If a USB removable drive has no drive letter (no matter if it was USBDLM which removed it or the Windows Disk Management), the start of the associated WPD device fails with "Code 10". This is ugly but no problem - the drive works anyway just as a drive.

If you just want to get rid of the WPD stuff, you can deactivate (or set to manual start) the "Portable Device Enumerator Service" (WPDBusEnum). A nice side effect is that the Windows Media Player stops then synchronizing with USB mass storage devices.


Since Windows 8 the problem is fixed.



Vista / Win7 / Win8 Virtual Store


The "User Account Control" (UAC), introduced with Windows Vista, denies write access to system critical data even to the admin which includes all files under "C:\Program Files". Therefore programs which want to write to an INI file located there would have a problem. Microsoft's solution is to redirect INI files to the "Virtual Store" which is a folder under the current user's documents folder, e.g. C:\Users/(UserName)/AppData/Local/Virtual Store/Program Files/(Program).

Windows creates a copy of the original INI file on first write access. As a result, there are multiple INI files, the original and one for each user.


If an INI file exists in the Virtual Store then this one is used when accessed by a logged on user.


The USBDLM service is not affected by the UAC, therefore it read from its own folder. But the user who edits the INI file is redirected to the Virtual Store...


Since V4.3 USBDLM shows a warning balloon tip if a USBDLM.INI is found in the current user's Virtual Store. A click on it opens the Virtual Store's folder in the Windows Explorer.




  • never forget to edit the USBDLM.INI as a real admin ("elevated", "As Administrator"), since V4.7.3 there is the _edit-ini.cmd to do so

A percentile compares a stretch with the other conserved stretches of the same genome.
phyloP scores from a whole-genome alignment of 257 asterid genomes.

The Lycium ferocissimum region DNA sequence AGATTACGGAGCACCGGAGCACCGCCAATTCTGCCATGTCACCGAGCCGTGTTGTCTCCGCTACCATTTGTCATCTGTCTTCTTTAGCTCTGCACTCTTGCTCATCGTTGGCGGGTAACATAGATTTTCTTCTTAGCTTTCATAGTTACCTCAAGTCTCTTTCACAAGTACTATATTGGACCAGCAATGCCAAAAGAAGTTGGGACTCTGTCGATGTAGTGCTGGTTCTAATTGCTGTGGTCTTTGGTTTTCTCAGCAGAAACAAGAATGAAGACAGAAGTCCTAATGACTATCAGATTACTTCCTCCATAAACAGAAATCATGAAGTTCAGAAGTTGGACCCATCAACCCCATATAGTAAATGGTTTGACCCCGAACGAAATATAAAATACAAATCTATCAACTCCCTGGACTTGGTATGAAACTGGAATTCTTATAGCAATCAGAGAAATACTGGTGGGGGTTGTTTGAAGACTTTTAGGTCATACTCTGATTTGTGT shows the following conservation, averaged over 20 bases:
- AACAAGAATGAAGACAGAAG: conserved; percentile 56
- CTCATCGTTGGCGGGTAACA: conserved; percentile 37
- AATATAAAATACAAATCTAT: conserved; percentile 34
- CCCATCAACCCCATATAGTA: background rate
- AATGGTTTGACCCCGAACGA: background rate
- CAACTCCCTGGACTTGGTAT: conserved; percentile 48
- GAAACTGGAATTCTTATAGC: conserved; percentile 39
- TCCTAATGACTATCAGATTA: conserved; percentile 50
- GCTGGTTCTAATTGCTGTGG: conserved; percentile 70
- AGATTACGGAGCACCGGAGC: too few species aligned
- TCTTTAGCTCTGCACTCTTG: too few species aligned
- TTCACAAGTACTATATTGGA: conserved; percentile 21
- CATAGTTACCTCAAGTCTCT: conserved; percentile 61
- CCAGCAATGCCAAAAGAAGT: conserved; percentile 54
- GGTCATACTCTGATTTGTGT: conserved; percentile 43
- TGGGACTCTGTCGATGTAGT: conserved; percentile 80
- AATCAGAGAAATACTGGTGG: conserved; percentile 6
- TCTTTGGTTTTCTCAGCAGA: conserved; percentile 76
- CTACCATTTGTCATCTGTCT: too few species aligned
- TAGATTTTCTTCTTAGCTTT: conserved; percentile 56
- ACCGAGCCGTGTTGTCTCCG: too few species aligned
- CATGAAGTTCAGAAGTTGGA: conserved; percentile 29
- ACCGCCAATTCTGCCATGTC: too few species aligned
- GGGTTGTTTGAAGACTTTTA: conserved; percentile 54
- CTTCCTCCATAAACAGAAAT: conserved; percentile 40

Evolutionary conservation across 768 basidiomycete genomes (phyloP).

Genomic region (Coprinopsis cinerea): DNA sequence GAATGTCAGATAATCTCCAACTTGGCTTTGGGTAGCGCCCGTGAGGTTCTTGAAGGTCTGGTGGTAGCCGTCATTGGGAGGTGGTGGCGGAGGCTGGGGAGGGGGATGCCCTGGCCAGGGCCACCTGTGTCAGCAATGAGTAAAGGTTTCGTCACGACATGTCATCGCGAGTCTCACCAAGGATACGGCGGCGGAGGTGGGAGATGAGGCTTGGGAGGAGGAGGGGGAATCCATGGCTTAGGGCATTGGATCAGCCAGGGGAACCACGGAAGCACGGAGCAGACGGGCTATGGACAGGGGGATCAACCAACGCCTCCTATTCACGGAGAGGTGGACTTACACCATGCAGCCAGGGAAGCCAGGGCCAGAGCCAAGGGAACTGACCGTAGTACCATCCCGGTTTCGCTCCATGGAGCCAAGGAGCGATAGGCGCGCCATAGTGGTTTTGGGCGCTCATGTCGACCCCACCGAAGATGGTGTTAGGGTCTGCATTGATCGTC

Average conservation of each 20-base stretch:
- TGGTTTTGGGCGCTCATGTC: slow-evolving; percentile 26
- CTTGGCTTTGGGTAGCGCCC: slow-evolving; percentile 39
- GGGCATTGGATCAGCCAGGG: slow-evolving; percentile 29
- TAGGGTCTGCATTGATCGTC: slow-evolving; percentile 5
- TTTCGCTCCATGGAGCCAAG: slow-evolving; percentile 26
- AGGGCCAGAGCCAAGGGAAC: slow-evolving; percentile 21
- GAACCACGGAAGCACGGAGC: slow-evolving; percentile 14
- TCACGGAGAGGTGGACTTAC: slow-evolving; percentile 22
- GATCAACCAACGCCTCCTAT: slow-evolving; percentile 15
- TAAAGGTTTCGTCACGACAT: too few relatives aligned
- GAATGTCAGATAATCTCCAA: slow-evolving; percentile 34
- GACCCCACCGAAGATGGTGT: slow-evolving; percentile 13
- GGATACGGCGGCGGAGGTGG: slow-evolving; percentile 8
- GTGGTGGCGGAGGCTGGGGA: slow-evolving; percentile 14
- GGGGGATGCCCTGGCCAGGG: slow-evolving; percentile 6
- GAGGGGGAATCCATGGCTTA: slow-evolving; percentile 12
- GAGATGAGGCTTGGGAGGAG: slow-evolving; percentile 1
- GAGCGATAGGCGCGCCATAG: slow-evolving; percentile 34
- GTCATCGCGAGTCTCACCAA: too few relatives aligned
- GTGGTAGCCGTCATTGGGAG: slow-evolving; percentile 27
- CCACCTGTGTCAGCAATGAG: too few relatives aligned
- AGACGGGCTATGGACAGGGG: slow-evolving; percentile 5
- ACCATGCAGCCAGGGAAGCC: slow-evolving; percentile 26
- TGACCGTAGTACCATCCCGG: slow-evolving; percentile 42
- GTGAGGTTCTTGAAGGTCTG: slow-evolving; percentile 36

• install USBDLM into a different folder, e.g. C:\USBDLM or C:\Tools\USBDLM. The Virtual Store deals with "C:\Program Files" only. In this case remove write access rights to this folder for non admins!



Windows 2000


When a drive is attached for the first time, then it appears in the system, then it disappears and appears again. Since XP USBDLM can deal with it, under Windows 2000 some workarounds are required. If the workarounds fail then the balloontip and AutoRun might be skipped or executed twice.



TrueCrypt drives


Drives used as TrueCrypt containers can be detected as such only as long as they are not mounted by TrueCrypt. This is because TrueCrypt takes exclusive access to the drive so USBDLM cannot read test data. This is a problem for UsbDriveInfo only and when the USBDLM service is restarted while a TrueCrypt drive is already mounted. It is detected then with a DeviceType ReadSharingViolation instead of TrueCrypt. Read more in section TrueCrypt.



Error 193


If the start of the USBDLM service fails with error 193 (which is ERROR_BAD_EXE_FORMAT), then something is wrong with the USBDLM.EXE. Either is in a folder which cannot be read by the "SYSTEM" account which is required for a service being started by the Service Control Manager. Fix it by giving "SYSTEM" at least read+execute access. Or you try to use the x64 USBDLM.exe under a 32 bit Windows.